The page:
School districts mired in mask mandates
Yesterday afternoon a Florida judge said that Governor Ron DeSantis and state education officials could not ban local districts from enacting mask mandates. Shortly after, DeSantis, the education commissioner, the department, and the state board filed an appeal which automatically triggered a stay which means that the state can still punish districts that enact mass mask requirements.
Arizona Governor Doug Ducey said recently that masking decisions belong to parents, not school officials.
And the U.S. Department of Education has opened an investigation into whether bans on mask mandates constitute discrimination against kids with special needs.
As children attempt to return to in-person learning safely, the great mask debate of 2021 has pitted school districts against state leaders in Missouri.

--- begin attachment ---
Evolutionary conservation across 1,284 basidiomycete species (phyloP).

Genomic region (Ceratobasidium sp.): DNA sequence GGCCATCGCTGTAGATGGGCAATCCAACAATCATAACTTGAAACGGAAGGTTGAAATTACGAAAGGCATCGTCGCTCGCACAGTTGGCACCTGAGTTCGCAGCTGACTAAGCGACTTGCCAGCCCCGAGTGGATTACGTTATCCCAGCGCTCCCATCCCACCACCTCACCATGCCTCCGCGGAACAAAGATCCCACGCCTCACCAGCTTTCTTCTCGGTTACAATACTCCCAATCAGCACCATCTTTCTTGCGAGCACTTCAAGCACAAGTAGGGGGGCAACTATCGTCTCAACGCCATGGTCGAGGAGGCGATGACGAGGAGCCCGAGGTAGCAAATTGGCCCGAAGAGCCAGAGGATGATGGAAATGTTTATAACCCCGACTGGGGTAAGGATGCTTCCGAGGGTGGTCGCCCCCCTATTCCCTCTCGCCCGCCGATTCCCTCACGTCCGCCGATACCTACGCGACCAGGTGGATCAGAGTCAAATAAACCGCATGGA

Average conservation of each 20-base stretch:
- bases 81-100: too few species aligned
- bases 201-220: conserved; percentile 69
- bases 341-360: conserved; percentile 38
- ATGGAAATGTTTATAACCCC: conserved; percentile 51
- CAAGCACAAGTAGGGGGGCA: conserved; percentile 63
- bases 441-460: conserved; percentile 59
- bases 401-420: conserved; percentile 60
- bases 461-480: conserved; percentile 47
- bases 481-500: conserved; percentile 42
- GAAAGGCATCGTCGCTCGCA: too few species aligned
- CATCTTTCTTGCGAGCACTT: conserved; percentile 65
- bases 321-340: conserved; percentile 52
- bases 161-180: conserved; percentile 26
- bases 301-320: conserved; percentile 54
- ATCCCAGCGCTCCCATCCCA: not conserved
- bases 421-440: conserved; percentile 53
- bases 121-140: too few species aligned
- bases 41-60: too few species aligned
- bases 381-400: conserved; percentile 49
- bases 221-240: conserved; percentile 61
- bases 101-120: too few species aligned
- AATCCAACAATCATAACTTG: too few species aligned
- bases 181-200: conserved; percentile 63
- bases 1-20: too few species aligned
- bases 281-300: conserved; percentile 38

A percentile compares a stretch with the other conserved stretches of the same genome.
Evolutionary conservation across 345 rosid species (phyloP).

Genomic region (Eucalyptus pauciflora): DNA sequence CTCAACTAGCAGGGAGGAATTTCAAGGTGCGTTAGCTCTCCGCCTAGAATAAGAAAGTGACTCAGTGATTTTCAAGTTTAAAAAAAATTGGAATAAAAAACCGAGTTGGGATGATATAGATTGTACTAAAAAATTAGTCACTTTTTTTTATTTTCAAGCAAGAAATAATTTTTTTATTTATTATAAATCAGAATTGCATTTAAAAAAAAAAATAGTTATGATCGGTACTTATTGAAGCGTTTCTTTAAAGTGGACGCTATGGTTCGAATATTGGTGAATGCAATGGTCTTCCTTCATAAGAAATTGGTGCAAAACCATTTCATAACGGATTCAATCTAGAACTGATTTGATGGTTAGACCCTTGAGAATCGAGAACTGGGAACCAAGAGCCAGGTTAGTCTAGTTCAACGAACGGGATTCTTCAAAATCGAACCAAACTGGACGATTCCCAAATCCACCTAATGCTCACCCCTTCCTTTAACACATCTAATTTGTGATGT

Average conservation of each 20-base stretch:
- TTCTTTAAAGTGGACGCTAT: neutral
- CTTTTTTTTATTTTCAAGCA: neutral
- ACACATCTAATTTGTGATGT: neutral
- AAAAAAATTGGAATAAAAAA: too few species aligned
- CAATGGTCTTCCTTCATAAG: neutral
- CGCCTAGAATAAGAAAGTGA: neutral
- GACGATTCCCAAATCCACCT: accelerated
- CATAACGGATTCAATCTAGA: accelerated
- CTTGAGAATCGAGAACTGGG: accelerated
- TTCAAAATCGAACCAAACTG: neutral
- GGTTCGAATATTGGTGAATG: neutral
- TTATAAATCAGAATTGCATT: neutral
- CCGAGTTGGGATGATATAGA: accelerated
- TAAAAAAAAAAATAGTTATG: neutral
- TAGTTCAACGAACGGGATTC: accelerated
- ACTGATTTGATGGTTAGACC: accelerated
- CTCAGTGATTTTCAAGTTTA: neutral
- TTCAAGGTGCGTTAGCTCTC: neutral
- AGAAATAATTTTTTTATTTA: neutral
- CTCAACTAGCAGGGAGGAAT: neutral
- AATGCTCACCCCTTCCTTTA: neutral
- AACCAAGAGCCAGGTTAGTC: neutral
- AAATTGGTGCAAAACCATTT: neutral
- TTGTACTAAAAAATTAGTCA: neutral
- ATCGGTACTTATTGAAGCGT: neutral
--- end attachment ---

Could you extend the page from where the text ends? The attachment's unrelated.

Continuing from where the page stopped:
Attorney General (AG) Eric Schmitt filed a class action lawsuit against Columbia Public Schools, arguing that the district mandate is "arbitrary and capricious." In his complaint, he writes, "Parents should have the freedom to choose whether their child wears a mast, not school administrators."
In the face of the fast-spreading Delta Variant, the American Academy of Pediatrics and the Centers for Disease Control recommend masking in schools to protect students and staff and limit community transmission.
Some Missouri districts defend their mask requirements in light of the actions of the AG.